The weight of the bar 26 can also be changed to change the eccentric mass. Holes can be drilled through the bar 26 and a separate bar 36 can be bolted to the weight as shown. The addition of weight will affect the speed of rotation of the DC motor (additional load) and if desired the rheostat can be left off. The addition of weight will be made until maximum shaking is obtained on a particular box on which the vibrator is installed. Also, the bar 36 can be adjusted radially. Note there are two sets of holes for attaching the bar 36 at different radial positions. This changes the effective radius of action of the mass therefore changing the effective force of vibration. Many different weight adjustment devices can be used to get this variable force feature. The secret is to get the frequency of the vibration to match the natural frequency of the truck and box or some harmonic thereof. The frequencies should be in phase. If the natural frequency of the truck and the frequency of the vibrator are out of phase they tend to buck or cancel each other and this results in insufiicient vibration to be satisfactory.

This also may be termed getting the truck box and the vibrator vibrating in a sympathetic relationship.

The vibration caused by actuating the vibrator breaks the adhesion of the material to the box and lets the material slide out undergravity. The short duration of vibration necessary to achieve this result makes for a long life of both the vibrator and the truck box. The material is not conveyed by vibration. The material is merely loosened to permit it to slide out under the force of gravity.

What is claimed is:

1. In combination with a truck having a dumping box thereon and means on the box to permit material in the box to be removed from the box under the force of gravity, the improvement comprising a vibrator mounted on the exterior of the box at the bottom thereof, said vibrator comprising a frame having side members including spaced apart upstanding, longitudinally extending legs and means extending between said legs to hold the upstanding legs together, including co-planar wall portions integral with the legs forming mounting surface means positioned at substantially right angles to the legs, a longitudinally extending shaft, longitudinally spaced, separate mounting members extending transversely between said legs, bearing means mounted on said mounting members for rotatably mounting end portions of said shaft, eccentric weight means comprising a substantially radially extending bar attached to said shaft and extending longitudinally therealong between said mounting members, and extending outwardly on one side only of said shaft, motor mounting means extending between said legs, motor means mounted on said motor mounting means, means coupling an output shaft of said motor to One end portion of said shaft, and means to power said motor to rotate said shaft at a speed sufficient to vibrate said box to shake material in said box, said longitudinally extending upstanding legs being continuous from one end of said frame to the other and all of the components of said vibrator being directly supported by said frame member and the means extending between said upright legs.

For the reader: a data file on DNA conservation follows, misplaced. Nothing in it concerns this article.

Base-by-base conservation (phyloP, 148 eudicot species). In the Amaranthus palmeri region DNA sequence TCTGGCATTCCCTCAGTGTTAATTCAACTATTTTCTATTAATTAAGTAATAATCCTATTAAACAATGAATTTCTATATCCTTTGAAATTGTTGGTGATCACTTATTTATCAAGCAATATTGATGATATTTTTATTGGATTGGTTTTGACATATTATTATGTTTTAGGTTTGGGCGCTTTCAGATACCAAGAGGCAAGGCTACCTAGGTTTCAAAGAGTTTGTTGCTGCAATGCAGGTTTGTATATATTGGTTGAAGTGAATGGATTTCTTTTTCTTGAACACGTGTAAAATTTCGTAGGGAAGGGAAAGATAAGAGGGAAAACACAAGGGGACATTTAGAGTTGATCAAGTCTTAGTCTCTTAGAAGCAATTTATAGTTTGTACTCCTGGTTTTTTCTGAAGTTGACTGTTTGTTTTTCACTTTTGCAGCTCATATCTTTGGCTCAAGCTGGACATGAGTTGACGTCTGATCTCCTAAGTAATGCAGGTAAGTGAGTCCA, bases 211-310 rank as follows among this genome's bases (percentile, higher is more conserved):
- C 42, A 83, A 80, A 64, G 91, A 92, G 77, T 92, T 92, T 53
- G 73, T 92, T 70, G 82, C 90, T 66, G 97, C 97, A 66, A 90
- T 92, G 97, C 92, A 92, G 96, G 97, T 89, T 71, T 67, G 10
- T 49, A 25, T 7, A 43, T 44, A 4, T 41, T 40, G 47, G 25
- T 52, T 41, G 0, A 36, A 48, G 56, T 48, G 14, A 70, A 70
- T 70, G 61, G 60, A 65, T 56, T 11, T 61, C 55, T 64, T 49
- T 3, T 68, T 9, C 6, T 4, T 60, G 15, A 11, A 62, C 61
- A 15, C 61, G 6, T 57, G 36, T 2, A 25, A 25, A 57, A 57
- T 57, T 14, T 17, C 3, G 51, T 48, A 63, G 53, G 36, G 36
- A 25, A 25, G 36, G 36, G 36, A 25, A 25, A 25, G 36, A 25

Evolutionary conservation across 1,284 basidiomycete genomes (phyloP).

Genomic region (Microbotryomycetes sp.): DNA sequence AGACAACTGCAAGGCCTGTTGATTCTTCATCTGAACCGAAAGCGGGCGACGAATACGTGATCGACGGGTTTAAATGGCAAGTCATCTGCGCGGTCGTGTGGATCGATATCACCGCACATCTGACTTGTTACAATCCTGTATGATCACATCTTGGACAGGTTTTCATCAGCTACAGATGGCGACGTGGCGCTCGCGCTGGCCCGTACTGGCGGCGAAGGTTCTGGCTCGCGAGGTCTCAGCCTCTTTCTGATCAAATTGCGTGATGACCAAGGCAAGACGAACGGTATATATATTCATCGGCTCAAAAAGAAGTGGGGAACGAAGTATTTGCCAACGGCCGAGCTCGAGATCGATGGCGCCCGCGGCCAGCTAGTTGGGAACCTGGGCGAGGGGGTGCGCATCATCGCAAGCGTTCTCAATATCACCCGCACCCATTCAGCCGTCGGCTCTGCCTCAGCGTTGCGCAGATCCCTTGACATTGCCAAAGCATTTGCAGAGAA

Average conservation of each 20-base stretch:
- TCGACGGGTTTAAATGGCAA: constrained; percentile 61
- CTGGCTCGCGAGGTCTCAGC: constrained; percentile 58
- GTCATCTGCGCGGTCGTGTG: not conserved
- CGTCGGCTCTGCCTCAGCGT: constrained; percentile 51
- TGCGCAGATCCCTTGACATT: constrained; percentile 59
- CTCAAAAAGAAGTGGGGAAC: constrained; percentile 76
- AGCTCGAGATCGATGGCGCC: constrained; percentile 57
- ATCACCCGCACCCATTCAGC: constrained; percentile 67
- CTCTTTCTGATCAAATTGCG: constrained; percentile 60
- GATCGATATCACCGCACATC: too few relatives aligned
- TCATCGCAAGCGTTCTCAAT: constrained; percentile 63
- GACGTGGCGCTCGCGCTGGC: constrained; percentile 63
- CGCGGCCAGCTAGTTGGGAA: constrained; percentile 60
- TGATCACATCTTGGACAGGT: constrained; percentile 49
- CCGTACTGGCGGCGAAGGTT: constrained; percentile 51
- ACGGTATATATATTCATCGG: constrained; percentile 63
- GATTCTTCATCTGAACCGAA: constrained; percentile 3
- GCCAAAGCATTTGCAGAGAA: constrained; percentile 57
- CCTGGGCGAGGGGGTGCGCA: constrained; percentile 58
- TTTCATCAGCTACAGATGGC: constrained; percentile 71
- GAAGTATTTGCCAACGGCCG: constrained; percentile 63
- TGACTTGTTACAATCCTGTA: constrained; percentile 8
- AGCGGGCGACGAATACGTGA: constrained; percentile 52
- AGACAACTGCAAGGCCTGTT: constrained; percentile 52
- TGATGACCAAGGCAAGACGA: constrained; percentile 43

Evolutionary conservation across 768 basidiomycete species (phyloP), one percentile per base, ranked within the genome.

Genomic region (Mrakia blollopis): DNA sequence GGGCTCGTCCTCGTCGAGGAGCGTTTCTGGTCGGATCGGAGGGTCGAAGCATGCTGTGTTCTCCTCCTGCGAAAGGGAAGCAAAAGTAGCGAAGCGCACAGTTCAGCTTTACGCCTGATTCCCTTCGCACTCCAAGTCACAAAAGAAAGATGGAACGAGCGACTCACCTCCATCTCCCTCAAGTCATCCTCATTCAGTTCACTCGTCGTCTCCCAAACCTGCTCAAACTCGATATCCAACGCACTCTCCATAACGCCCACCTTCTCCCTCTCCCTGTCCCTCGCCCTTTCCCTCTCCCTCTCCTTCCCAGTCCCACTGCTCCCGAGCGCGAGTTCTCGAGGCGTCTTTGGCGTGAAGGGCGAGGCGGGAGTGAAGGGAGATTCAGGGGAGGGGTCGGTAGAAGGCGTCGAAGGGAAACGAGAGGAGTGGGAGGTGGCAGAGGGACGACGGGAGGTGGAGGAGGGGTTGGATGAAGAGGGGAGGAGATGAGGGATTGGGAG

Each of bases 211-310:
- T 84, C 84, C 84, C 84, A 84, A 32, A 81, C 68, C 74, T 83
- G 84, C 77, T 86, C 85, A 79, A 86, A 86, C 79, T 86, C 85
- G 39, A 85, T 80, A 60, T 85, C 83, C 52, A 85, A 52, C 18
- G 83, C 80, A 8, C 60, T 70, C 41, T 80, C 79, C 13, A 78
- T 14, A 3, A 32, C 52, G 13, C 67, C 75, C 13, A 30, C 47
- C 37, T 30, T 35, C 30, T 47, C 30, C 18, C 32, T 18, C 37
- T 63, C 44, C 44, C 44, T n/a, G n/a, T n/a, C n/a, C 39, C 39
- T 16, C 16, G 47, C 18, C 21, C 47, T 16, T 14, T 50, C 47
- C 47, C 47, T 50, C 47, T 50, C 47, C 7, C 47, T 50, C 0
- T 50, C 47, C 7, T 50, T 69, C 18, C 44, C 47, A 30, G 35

2. The combination as specified in claim 1 wherein the axis of rotation of the shaft extends in fore and aft direction with respect to the box.

3. The combination as specified in claim 1 wherein said vibrator means is positioned transversely centered and on the front half of the box.

4. The combination as specified in claim 1 and means to permit attaching of additional weight to said bar.

5. The combination as specified in claim 1 wherein said motor means comprises a DC motor powered by the battery of said truck.

6. The combination as specified in claim 5 and speed control means in the circuit to said motor.

References Cited UNITED STATES PATENTS 1,368,886 2/1921 Bradley.

1,806,620 5/1931 Flam 259-72 2,018,046 10/1935 \Vilson.

2,060,130 11/1936 Scott.

2,523,212 9/1950 Hight 298-1 X 2,420,793 5/1947 OConnor 2591 3,343,876 9/1967 Rapp 298-1 RICHARDSON J. JOHNSON, Primary Examiner.

U.S. c1. X.R. 7487; 259-1

Patent Citations
Cited PatentFiling datePublication dateApplicantTitle
US1368886 *Jan 20, 1920Feb 15, 1921Auldom Bradley RobertTruck
US1806620 *Jun 24, 1925May 26, 1931Sttpertile MaFornia
US2018046 *Oct 21, 1931Oct 22, 1935Wilson Glenn AVibrator
US2060130 *Nov 18, 1935Nov 10, 1936Proctor Scott WilliamBottom dump vehicle
US2420793 *Jun 9, 1944May 20, 1947John C O'connorVibratory drilling apparatus
US2523212 *Mar 12, 1948Sep 19, 1950Turner Hight AlecVehicle body vibrator
US3343876 *Aug 27, 1965Sep 26, 1967Tek O Motive IncVehicle box unloader
Referenced by
Citing PatentFiling datePublication dateApplicantTitle
US3747980 *Dec 10, 1971Jul 24, 1973Hansen HVibrator for dump trucks
US3773385 *Jul 10, 1972Nov 20, 1973Sandberg SDevice for facilitating of the operation of automatically operable platform walls or gates at dump vehicles
US3941284 *May 13, 1974Mar 2, 1976Mclean Reuben FraserApparatus for discharging materials from hoppers
US4175906 *Nov 10, 1977Nov 27, 1979Barker N GlenVibrator for dumping vehicle
US6209964Mar 3, 1999Apr 3, 2001Jose PintoDump truck vibrator
US7018831Sep 26, 2001Mar 28, 2006Biosystem Solutions, Inc.Composting apparatus and method
US7980805 *Nov 20, 2007Jul 19, 2011James HolmesEjector blade system
US20070065261 *Sep 6, 2005Mar 22, 2007Chambers Arthur NApparatus and system for densifying and transporting bulk materials, and related methods
WO2003027044A1 *Sep 25, 2002Apr 3, 2003Biosystem SolutionsComposting apparatus and method
U.S. Classification298/1.00V, 366/114, 74/87
International ClassificationB60P1/00, B60P1/58
Cooperative ClassificationB60P1/58
European ClassificationB60P1/58